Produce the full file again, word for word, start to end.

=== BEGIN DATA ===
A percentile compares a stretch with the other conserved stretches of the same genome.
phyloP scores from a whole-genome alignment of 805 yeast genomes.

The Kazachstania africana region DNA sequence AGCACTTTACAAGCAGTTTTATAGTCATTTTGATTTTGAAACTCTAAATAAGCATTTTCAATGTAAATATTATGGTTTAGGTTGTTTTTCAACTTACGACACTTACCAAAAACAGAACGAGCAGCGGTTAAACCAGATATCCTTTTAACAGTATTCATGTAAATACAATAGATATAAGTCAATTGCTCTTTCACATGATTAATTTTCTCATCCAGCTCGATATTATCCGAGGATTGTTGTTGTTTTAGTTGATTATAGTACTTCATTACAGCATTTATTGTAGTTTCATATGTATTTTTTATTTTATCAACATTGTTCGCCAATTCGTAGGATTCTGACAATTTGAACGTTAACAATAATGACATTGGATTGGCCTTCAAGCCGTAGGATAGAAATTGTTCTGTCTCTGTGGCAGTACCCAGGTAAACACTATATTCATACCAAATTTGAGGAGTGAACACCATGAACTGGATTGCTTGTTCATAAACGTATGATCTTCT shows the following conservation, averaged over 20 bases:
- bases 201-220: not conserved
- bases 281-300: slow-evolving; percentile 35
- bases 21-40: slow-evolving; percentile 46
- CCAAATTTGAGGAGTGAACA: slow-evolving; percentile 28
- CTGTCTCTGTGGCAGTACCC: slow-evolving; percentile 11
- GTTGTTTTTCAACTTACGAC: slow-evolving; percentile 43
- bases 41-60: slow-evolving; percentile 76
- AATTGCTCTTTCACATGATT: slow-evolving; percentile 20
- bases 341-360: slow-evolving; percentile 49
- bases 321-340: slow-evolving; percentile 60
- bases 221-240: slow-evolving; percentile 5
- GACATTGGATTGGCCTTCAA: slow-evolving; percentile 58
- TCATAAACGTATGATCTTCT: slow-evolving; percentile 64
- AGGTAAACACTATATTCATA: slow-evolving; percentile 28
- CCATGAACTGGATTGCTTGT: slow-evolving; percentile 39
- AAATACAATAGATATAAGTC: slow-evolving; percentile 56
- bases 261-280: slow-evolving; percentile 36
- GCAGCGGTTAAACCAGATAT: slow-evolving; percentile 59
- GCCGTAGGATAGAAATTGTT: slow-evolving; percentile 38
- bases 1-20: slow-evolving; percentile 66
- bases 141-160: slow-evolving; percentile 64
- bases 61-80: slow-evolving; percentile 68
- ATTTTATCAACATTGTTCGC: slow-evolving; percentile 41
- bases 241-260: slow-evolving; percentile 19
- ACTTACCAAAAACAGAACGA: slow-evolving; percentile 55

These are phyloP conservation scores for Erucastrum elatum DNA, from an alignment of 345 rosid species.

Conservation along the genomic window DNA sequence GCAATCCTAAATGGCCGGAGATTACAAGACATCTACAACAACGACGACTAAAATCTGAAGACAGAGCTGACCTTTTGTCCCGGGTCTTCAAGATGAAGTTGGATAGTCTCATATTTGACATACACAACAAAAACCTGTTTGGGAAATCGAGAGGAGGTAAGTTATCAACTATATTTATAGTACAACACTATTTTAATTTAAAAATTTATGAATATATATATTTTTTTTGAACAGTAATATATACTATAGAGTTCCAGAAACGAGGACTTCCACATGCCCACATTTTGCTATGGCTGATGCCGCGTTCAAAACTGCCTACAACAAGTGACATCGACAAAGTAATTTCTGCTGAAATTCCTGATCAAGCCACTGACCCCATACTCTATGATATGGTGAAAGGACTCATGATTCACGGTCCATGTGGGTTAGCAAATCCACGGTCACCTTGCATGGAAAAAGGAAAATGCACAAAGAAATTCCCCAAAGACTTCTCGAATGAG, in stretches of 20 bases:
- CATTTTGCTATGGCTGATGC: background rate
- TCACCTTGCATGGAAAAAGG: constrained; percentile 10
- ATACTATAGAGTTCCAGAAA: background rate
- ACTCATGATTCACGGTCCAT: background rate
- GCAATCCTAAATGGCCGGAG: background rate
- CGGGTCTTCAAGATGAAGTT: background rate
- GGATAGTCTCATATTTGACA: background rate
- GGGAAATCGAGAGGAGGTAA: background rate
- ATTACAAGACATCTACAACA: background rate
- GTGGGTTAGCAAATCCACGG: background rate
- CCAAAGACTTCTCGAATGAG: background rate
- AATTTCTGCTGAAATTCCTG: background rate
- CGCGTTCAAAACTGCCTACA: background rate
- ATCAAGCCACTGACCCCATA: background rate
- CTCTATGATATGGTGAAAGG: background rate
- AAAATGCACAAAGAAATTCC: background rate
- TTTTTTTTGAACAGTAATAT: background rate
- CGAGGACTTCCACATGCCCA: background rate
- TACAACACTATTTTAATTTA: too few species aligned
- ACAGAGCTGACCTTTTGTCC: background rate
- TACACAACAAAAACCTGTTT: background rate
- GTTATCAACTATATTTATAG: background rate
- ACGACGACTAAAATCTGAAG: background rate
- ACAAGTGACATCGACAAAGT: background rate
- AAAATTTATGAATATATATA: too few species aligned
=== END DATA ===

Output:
A percentile compares a stretch with the other conserved stretches of the same genome.
phyloP scores from a whole-genome alignment of 805 yeast genomes.

The Kazachstania africana region DNA sequence AGCACTTTACAAGCAGTTTTATAGTCATTTTGATTTTGAAACTCTAAATAAGCATTTTCAATGTAAATATTATGGTTTAGGTTGTTTTTCAACTTACGACACTTACCAAAAACAGAACGAGCAGCGGTTAAACCAGATATCCTTTTAACAGTATTCATGTAAATACAATAGATATAAGTCAATTGCTCTTTCACATGATTAATTTTCTCATCCAGCTCGATATTATCCGAGGATTGTTGTTGTTTTAGTTGATTATAGTACTTCATTACAGCATTTATTGTAGTTTCATATGTATTTTTTATTTTATCAACATTGTTCGCCAATTCGTAGGATTCTGACAATTTGAACGTTAACAATAATGACATTGGATTGGCCTTCAAGCCGTAGGATAGAAATTGTTCTGTCTCTGTGGCAGTACCCAGGTAAACACTATATTCATACCAAATTTGAGGAGTGAACACCATGAACTGGATTGCTTGTTCATAAACGTATGATCTTCT shows the following conservation, averaged over 20 bases:
- bases 201-220: not conserved
- bases 281-300: slow-evolving; percentile 35
- bases 21-40: slow-evolving; percentile 46
- CCAAATTTGAGGAGTGAACA: slow-evolving; percentile 28
- CTGTCTCTGTGGCAGTACCC: slow-evolving; percentile 11
- GTTGTTTTTCAACTTACGAC: slow-evolving; percentile 43
- bases 41-60: slow-evolving; percentile 76
- AATTGCTCTTTCACATGATT: slow-evolving; percentile 20
- bases 341-360: slow-evolving; percentile 49
- bases 321-340: slow-evolving; percentile 60
- bases 221-240: slow-evolving; percentile 5
- GACATTGGATTGGCCTTCAA: slow-evolving; percentile 58
- TCATAAACGTATGATCTTCT: slow-evolving; percentile 64
- AGGTAAACACTATATTCATA: slow-evolving; percentile 28
- CCATGAACTGGATTGCTTGT: slow-evolving; percentile 39
- AAATACAATAGATATAAGTC: slow-evolving; percentile 56
- bases 261-280: slow-evolving; percentile 36
- GCAGCGGTTAAACCAGATAT: slow-evolving; percentile 59
- GCCGTAGGATAGAAATTGTT: slow-evolving; percentile 38
- bases 1-20: slow-evolving; percentile 66
- bases 141-160: slow-evolving; percentile 64
- bases 61-80: slow-evolving; percentile 68
- ATTTTATCAACATTGTTCGC: slow-evolving; percentile 41
- bases 241-260: slow-evolving; percentile 19
- ACTTACCAAAAACAGAACGA: slow-evolving; percentile 55

These are phyloP conservation scores for Erucastrum elatum DNA, from an alignment of 345 rosid species.

Conservation along the genomic window DNA sequence GCAATCCTAAATGGCCGGAGATTACAAGACATCTACAACAACGACGACTAAAATCTGAAGACAGAGCTGACCTTTTGTCCCGGGTCTTCAAGATGAAGTTGGATAGTCTCATATTTGACATACACAACAAAAACCTGTTTGGGAAATCGAGAGGAGGTAAGTTATCAACTATATTTATAGTACAACACTATTTTAATTTAAAAATTTATGAATATATATATTTTTTTTGAACAGTAATATATACTATAGAGTTCCAGAAACGAGGACTTCCACATGCCCACATTTTGCTATGGCTGATGCCGCGTTCAAAACTGCCTACAACAAGTGACATCGACAAAGTAATTTCTGCTGAAATTCCTGATCAAGCCACTGACCCCATACTCTATGATATGGTGAAAGGACTCATGATTCACGGTCCATGTGGGTTAGCAAATCCACGGTCACCTTGCATGGAAAAAGGAAAATGCACAAAGAAATTCCCCAAAGACTTCTCGAATGAG, in stretches of 20 bases:
- CATTTTGCTATGGCTGATGC: background rate
- TCACCTTGCATGGAAAAAGG: constrained; percentile 10
- ATACTATAGAGTTCCAGAAA: background rate
- ACTCATGATTCACGGTCCAT: background rate
- GCAATCCTAAATGGCCGGAG: background rate
- CGGGTCTTCAAGATGAAGTT: background rate
- GGATAGTCTCATATTTGACA: background rate
- GGGAAATCGAGAGGAGGTAA: background rate
- ATTACAAGACATCTACAACA: background rate
- GTGGGTTAGCAAATCCACGG: background rate
- CCAAAGACTTCTCGAATGAG: background rate
- AATTTCTGCTGAAATTCCTG: background rate
- CGCGTTCAAAACTGCCTACA: background rate
- ATCAAGCCACTGACCCCATA: background rate
- CTCTATGATATGGTGAAAGG: background rate
- AAAATGCACAAAGAAATTCC: background rate
- TTTTTTTTGAACAGTAATAT: background rate
- CGAGGACTTCCACATGCCCA: background rate
- TACAACACTATTTTAATTTA: too few species aligned
- ACAGAGCTGACCTTTTGTCC: background rate
- TACACAACAAAAACCTGTTT: background rate
- GTTATCAACTATATTTATAG: background rate
- ACGACGACTAAAATCTGAAG: background rate
- ACAAGTGACATCGACAAAGT: background rate
- AAAATTTATGAATATATATA: too few species aligned